The Japanese bank’s president and chief executive Kenichi Watanabe paid tribute to Londoners for their support for the people of Japan throughout the crisis, and told his guests the bank’s decision to base its HQ in the UK capital marks “the beginning of a new chapter in Nomura’s story in Europe and London”.
The bank has been “transformed” since it acquired the European operations of Lehman Brothers in 2008, said Watanabe, reminding his audience – who included Andrew Bailey, executive director of the Bank of England and David Cooksey, chairman of UKFI – that Nomura has hired 700 members of staff in London alone over the last 12 months.
“We believe this building will support our ambition to become a leading financial institution,” he said. “We are proud to play our part in the growth of the City and we have every intention to work with the government to grow sensibly here.”
ALL IN A DAY’S WORK
OVER to chancellor George Osborne, who declared the building open after pointing out that the last chancellor to open a Nomura bank – John Major in 1990 – started the day as chancellor and finished as Prime Minister. “I am not expecting such an exciting day though,” he said. “I will settle for an exciting morning.”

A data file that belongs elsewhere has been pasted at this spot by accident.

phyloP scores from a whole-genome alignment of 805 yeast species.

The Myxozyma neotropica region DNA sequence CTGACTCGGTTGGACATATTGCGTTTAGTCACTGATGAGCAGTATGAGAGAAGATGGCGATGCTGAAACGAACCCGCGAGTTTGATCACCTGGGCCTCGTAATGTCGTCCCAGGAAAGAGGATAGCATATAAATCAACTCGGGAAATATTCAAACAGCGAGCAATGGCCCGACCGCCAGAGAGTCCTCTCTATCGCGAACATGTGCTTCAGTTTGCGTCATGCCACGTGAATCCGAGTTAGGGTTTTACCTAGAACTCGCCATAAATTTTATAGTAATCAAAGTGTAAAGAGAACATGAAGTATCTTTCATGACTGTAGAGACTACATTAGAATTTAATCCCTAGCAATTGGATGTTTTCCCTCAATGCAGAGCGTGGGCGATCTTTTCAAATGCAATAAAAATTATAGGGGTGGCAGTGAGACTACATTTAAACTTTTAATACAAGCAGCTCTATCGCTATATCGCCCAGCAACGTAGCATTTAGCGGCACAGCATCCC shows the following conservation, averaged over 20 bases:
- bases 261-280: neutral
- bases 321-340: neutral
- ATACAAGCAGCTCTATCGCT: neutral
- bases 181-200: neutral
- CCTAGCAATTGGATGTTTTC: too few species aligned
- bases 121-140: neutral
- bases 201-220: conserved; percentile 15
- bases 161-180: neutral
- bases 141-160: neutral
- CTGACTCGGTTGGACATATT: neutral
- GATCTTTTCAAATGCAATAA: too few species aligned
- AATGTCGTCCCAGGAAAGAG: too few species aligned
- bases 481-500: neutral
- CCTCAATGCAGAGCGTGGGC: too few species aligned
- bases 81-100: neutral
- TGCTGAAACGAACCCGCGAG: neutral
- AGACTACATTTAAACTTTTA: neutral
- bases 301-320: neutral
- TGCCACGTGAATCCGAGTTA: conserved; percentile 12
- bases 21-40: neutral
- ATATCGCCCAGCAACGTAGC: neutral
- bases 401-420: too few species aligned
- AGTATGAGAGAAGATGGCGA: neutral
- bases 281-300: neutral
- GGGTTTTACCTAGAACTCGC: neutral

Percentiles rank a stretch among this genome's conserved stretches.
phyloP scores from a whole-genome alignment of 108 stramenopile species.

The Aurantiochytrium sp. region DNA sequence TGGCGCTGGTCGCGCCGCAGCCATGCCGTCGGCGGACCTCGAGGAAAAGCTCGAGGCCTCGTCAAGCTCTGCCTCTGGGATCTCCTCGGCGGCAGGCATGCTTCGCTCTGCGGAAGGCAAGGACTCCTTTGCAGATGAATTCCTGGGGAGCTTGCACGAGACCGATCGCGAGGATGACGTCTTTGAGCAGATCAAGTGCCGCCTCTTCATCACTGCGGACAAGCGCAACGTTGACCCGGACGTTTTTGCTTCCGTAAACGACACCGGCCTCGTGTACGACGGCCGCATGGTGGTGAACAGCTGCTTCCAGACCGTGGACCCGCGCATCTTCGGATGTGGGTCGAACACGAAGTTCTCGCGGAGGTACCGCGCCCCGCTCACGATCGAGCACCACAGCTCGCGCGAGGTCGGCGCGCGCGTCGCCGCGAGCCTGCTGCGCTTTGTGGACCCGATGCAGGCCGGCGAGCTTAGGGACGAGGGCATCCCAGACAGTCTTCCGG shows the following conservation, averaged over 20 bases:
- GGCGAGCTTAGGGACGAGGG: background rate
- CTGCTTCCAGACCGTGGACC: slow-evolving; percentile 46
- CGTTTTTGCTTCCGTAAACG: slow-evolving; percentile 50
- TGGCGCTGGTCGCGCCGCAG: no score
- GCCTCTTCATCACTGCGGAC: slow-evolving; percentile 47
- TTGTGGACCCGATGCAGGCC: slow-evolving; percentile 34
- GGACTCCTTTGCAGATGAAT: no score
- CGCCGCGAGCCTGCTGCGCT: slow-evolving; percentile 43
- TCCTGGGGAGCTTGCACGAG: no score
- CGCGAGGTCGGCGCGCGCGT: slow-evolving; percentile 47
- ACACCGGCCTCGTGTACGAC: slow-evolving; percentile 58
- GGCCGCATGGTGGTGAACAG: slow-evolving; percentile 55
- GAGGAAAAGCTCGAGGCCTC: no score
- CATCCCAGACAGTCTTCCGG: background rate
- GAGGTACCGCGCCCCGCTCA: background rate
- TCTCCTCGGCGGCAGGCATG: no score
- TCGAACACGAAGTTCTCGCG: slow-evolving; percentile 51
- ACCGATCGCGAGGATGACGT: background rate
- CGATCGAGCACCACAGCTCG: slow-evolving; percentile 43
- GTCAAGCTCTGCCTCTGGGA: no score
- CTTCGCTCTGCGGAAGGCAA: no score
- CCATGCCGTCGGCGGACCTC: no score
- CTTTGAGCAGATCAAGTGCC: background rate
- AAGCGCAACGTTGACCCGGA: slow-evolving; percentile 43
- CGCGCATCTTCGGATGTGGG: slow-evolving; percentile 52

And, as rumours swirl around the City that HSBC and Barclays are plotting to relocate to foreign shores, the chancellor said he was “delighted” Nomura had reaffirmed London as its European home.
“Nomura is the largest trader by volume on the London Stock Exchange,” he said. “And the great thing is it hasn’t taken a penny of government money – something that can’t be said of all the banks in the City at the moment.”
WHO exactly could Osborne have meant? Surely not Lloyds Banking Group, whose chairman Sir Win Bischoff declared himself a huge fan of Nomura’s new offices, praising the building’s open spaces, environmental credentials and expansive roof terrace with views over the Thames.
Indeed, Bischoff (pictured below right with Lord Levene, chairman of Lloyd’s of London), admitted Nomura’s “fantastic” HQ is “far better than our cramped one, which is 25 years out of date”.
So will Lloyds be looking to move to equally smart new offices soon? “We have more important things to do first,” confessed Bischoff, before dashing to the door. “Such as repaying the government.”
WHEN Nomura’s staff chose to support the Teenage Cancer Trust, they set a target to raise £100,000 for the children’s charity within two years.
However, the bank’s staff have since smashed that target ten times over to hit £1m, prompting a special request from Nomura’s senior managing director John Phizackerley to George Osborne. “If only you could pull off the same trick with next year’s Budget, that would be great.”